No, not the Vanilla Ice song to which my 16 year old can proudly rap all of the lyrics. What I am talking about is India, China and Europe – three powerhouses in the global eCommerce gold rush. Each are experiencing breakout growth in e-commerce that looks a lot like the US did some years back.
There are some trends here that domestic US retailers should watch closely and internalize. Indian e-commerce is currently being propelled by a confluence of growing Internet accessibility, improved online payment systems and improved infrastructure for product delivery. As a result, India saw 2013 e-commerce growth rates 160% greater than in the U.S. (And that’s before an estimated half a billion people get smartphones over the next five years across India.)
The 2013 growth rate for Chinese e-commerce was 485% higher than in the U.S. While this has much to do with the rise in Chinese middle class spending power, another key driver is the adoption of e-commerce strategies by B-to-B companies. In a recent report by EnfoDesk, quarter-over-quarter B-to-B sales have increased in 7 of the last 10 quarters as more Chinese industrial companies apply big data techniques and e-commerce like tools for their business customers.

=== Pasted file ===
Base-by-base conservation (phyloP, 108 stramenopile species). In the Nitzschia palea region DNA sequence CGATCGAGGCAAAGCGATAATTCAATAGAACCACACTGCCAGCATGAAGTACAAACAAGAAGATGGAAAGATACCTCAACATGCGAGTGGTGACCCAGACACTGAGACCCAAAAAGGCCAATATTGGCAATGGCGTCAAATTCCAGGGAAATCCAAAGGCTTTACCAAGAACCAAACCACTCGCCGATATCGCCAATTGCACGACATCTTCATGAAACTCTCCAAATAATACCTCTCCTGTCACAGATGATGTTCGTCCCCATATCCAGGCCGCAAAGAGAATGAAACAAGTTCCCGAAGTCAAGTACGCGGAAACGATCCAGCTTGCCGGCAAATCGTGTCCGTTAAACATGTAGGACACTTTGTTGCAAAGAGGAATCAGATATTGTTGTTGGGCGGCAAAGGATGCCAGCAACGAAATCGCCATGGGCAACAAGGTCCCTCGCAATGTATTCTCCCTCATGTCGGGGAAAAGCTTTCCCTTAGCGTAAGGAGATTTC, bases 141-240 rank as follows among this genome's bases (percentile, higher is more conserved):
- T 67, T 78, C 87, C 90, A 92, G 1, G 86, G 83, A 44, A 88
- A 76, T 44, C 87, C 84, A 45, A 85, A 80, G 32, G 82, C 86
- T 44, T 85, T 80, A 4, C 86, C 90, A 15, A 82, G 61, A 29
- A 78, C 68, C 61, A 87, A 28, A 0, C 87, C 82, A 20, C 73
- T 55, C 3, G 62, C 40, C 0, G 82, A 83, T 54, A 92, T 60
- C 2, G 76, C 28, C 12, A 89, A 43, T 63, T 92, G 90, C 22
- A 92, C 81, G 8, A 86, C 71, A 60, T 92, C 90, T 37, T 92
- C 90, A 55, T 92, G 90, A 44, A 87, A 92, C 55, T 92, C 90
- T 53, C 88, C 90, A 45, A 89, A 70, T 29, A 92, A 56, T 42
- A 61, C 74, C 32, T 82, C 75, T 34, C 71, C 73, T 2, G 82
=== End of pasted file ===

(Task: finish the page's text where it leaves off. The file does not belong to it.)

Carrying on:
In the case of the European continent, mobile shopping is driving e-commerce revenues up and to the right. Some European retailers are claiming that a solid 50% of their online revenues come from mobile shoppers. Many of us stateside have been envious of Europe’s broadband and wireless infrastructure. This gives retailers another reason to be green with envy.
So, what should we take away from these global trends? When Vanilla Ice first hit the airwaves in 1990, there were no smart phones. Make sure your site, apps and consumer experience is mobile ready or you may be a one hit wonder too. Think about applying e-commerce-like tools to your B-to-B interactions. In-store, with suppliers, with vendors – there are a lot of efficiencies to be had. Finally, think about product delivery. Last holiday brought home the issues of shipping capacity and the degree to which revenue performance relies on shipping product to paying customers. Don’t get caught in the ice by not planning ahead for peak shipping and delivery periods.